Open Mon–Sat 8am–9pm, Sun 8am–8pm
You might have seen this small chain popping up around town. It’s the one with a logo that looks like it should be on the front of a 1980s video release; the one that puts cakes in the window that you want to bury your face in. A press release came through suggesting dinner, which was a surprise. My eyes had obviously been blinkered to the sugar temptations. At lunchtime there is a ‘help yourself’ selection of light salad-type bits for which they charge by weight, but come evening there is an actual choice-laden menu.
The set-up is a bit weird. At pavement level you feel like you should be transient as the tables are small and there is nothing even remotely resembling ambience due to the glaring halogen spots. Not a place to linger. We headed downstairs to something that closely resembled a typical domestic Notting Hill dining room (couple of landscapes and faux vintage animal pictures on the wall) but for the massive studded white vinyl wall. And the bloody spot lighting again – the room badly needed some lamps. The only other diners were on a first date (we checked) which made me wonder who had suggested the venue.
Also weird is the menu. Italian looking (starter, pasta, meat or fish, dessert) but no starters under £11 and the sides hidden in amongst the mains section. Strange! We weren’t asked if we wanted water or bread either. Crab and avocado with soy and lime dressing (£16) was fresh but with no discernible soy. Better was the sweet chilli ginger beef salad (£16), which looked beautiful on it’s black plate with satisfyingly crunchy wok fried veg. Crab and scallop lasagna (£18) was also stunningly presented as a stack, covered in a lemongrass and chive sauce in the middle of another black plate. It was style over substance though, with no hint of lemongrass and too heavy with butter. Expertly cooked lamb (£22) came in a kind of mini dugout canoe with couscous, quinoa and burgol – but why would you choose to pair it with these three grains? A very good salsa was on one end of the canoe, a cube of feta on the other. Stranger and stranger.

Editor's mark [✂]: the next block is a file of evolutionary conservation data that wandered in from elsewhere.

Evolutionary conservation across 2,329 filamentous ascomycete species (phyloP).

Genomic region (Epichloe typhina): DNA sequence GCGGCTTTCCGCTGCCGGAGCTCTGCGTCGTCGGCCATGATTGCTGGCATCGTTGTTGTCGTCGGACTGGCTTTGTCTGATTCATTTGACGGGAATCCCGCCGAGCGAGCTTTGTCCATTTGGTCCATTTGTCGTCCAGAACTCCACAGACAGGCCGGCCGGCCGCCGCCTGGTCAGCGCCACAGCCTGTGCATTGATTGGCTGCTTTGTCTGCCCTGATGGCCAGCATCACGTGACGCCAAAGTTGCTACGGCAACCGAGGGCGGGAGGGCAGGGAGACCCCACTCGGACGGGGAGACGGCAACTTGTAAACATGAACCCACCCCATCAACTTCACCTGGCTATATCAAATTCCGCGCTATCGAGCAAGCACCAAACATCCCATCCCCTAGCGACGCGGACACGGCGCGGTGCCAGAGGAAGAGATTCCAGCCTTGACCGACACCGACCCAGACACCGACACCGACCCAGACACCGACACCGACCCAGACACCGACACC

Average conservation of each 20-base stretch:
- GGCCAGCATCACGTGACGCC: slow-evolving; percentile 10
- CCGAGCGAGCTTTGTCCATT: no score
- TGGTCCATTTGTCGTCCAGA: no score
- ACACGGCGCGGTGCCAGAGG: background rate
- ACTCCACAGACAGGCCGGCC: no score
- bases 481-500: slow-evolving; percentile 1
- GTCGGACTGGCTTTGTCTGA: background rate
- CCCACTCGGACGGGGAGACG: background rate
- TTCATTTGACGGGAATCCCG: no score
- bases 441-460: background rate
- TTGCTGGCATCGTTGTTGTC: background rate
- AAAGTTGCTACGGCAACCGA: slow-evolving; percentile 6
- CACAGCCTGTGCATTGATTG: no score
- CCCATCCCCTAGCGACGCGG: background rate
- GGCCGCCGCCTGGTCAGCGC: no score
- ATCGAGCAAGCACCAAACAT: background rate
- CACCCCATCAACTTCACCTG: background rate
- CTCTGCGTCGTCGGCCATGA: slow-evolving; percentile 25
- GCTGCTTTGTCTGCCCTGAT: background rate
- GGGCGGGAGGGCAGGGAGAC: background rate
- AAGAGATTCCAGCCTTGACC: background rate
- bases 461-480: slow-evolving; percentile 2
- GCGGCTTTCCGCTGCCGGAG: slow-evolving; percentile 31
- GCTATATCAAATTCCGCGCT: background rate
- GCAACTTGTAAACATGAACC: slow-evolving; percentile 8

The waitress confirmed the cakes are what people come for and they were both very good. Chocolate nut cake (£4.20) was layered with cream and whole hazelnuts and the lemon meringue (£4.80) had a beautifully delicate egg white crown with a zing. We just got them down before we were warned that they would be shutting in ten minutes – the restaurant shuts at 9pm. We left confused. You wouldn’t go to L’Eto for dinner because of the food or the ambience. Certainly not because it’s good value. You couldn’t go if you wanted to eat late. So why would you go there? The answer is that you’d go for a bit of cake and a coffee, probably during the day. They should have stuck to what they’re best at.